Electric vehicle (EV) manufacturers have faced many obstacles over the last six or months or so. Most start-up OEMs have experienced high cash burn levels as they develop their models. Moreover, supply chain issues, particularly for semiconductors, have exacerbated this heavy cash usage problem. In turn, the share prices of EV makers have been, and remain, under intense pressure. Many, including Rivian Automotive, Inc. (NASDAQ: RIVN), Lordstown Motors Corp. (NASDAQ: RIDE), and Lucid Group, Inc. (NASDAQ: LCID) have seen 60%-90% of their stock market valuations disappear over this period.
Until recently, EVs had two decisive advantages over conventional gas-powered vehicles: lower operating costs and frequently lower purchase prices versus comparable internal combustion engine (ICE) vehicles. However, both of these edges, or selling points, appear to be steadily eroding over the last few months.
First, the cost of supercharging an EV has exploded as rising oil and natural gas commodity prices has translated into a jump in electricity prices. Supercharging, a direct current (DC) charging method, is the fastest way to charge an EV. Level 2 charging equipment, which uses AC current and can be installed at home, is used by many EV owners to charge their vehicles overnight. Level 2 charging can replenish between 12 to 80 miles of range per hour.
Tesla supercharging costs in California are US$0.58 per kilowatt-hour (Kwh) of electricity used during the peak hours of 11:00 am through 9:00 pm each day. To put that into perspective, a typical EV’s efficiency is 3-4 miles per Kwh. This implies that an EV requires US$0.58 of “fuel” to travel 3-4 miles. Travelling 24.2 miles, which is the average fuel economy per gallon of gas for passenger vehicles in the U.S. (per the Alternative Fuels Data Center), would require a supercharging fee of about US$4.00 (US$0.58 times 24.2 miles divided by 3.5 miles).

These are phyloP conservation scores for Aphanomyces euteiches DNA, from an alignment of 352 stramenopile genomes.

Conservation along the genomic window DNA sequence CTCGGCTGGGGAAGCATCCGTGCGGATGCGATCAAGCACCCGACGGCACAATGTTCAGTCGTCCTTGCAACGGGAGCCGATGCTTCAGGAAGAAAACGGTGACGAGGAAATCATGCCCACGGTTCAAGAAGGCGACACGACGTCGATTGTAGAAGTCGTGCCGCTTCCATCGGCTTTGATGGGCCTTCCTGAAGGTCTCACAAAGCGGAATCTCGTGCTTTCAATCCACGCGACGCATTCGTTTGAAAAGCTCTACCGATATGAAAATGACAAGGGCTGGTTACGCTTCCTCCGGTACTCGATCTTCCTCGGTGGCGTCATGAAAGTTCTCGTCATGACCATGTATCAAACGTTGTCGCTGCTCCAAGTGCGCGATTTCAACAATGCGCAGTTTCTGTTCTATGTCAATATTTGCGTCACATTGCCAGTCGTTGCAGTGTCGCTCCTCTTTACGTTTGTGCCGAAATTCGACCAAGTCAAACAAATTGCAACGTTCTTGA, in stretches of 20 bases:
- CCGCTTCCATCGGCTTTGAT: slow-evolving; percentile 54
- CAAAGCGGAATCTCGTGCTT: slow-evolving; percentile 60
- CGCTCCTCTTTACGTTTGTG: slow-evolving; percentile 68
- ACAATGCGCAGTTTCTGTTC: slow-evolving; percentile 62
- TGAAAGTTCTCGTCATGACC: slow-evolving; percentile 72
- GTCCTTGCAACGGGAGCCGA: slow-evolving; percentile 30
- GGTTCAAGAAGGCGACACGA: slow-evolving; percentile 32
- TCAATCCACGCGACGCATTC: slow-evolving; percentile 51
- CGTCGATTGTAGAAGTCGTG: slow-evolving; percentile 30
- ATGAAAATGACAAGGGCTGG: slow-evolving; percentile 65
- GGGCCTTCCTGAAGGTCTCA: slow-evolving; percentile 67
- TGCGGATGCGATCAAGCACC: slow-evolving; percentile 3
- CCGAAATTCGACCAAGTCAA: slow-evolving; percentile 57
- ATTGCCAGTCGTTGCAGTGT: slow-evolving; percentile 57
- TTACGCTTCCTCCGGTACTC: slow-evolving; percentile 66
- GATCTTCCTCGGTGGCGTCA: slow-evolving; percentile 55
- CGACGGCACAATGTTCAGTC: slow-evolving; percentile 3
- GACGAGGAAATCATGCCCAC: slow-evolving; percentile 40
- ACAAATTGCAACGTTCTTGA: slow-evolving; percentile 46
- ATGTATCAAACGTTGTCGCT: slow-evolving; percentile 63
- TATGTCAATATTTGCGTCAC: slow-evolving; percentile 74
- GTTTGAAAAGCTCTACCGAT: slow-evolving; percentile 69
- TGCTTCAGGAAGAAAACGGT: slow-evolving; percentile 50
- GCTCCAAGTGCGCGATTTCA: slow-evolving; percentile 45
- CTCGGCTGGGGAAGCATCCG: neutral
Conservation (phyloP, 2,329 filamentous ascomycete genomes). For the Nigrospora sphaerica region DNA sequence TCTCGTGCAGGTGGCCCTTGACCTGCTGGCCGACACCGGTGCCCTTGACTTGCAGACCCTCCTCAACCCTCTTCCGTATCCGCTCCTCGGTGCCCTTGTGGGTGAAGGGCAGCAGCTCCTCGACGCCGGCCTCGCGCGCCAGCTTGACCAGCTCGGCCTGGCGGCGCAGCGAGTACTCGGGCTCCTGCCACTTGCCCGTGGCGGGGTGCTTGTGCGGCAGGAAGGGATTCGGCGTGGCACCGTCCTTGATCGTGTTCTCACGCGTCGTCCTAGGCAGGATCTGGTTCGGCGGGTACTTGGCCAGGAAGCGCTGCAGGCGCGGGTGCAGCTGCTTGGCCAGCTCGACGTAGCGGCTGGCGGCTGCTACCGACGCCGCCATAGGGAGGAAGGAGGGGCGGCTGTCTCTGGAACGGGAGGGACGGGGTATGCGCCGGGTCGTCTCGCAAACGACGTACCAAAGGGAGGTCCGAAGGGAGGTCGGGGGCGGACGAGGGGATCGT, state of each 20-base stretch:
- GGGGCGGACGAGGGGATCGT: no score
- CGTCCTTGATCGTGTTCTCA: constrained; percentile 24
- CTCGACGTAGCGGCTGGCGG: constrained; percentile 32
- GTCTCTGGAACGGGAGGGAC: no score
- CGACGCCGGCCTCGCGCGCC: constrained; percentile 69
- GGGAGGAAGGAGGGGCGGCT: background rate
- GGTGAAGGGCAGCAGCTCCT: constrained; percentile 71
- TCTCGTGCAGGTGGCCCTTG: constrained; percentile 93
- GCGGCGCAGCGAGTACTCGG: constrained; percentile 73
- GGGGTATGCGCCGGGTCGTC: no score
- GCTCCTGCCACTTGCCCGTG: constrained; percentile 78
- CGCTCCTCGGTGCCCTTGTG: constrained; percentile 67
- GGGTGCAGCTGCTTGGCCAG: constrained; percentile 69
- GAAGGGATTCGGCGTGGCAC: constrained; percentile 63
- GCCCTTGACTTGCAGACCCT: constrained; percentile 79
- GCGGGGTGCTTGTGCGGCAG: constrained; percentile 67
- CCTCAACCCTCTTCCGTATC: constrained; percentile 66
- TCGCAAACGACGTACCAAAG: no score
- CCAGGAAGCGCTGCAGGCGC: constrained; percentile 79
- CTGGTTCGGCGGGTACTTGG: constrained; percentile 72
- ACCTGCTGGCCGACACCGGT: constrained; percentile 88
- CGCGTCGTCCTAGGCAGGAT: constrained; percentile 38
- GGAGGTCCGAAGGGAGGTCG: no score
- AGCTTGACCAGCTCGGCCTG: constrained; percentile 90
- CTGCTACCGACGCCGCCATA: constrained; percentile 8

Since the average price of gasoline is around US$5.00 per gallon, an EV’s “equivalent fuel” cost of ~US$4.00 per gallon is still 20% less than that of a typical ICE vehicle. However, the magnitude of this relative advantage is now much lower than it was.
The relative operating cost advantage of EV’s may be reduced even further in countries like Canada where supercharging rates are assessed per minute rather than per Kwh. One customer in March 2022 shared the details of a C$24.20 invoice for 21 minutes of charging.
(If an EV owner religiously charges a vehicle overnight using a Level 2 charging device, the per-Kwh cost will be more reasonable than supercharging fees.)
Second, EV OEM’s have been forced to raise model prices dramatically to reflect the soaring prices of metals used in EV batteries, such as lithium and nickel. For example, in March 2022, Tesla increased the prices of its Model X SUV to US$114,990 from US$104,990 and the Model X Tri Motors, its highest trim model, to US$138,990 from US$126,490. Similarly, both Rivian and Lucid have recently announced 10+% price increases on their vehicle offerings.
After burning through substantial cash (and a significant portion of their one-time extremely buoyant stock market capitalizations), EV OEMs now face the added challenge of reduced operating cost advantages versus traditional gas-powered cars. Also, many EV manufacturers have been compelled to boost sticker prices to reflect rising manufacturing costs.
Information for this briefing was found via Edgar and the companies mentioned. The author has no securities or affiliations related to this organization. Not a recommendation to buy or sell. Always do additional research and consult a professional before purchasing a security. The author holds no licenses.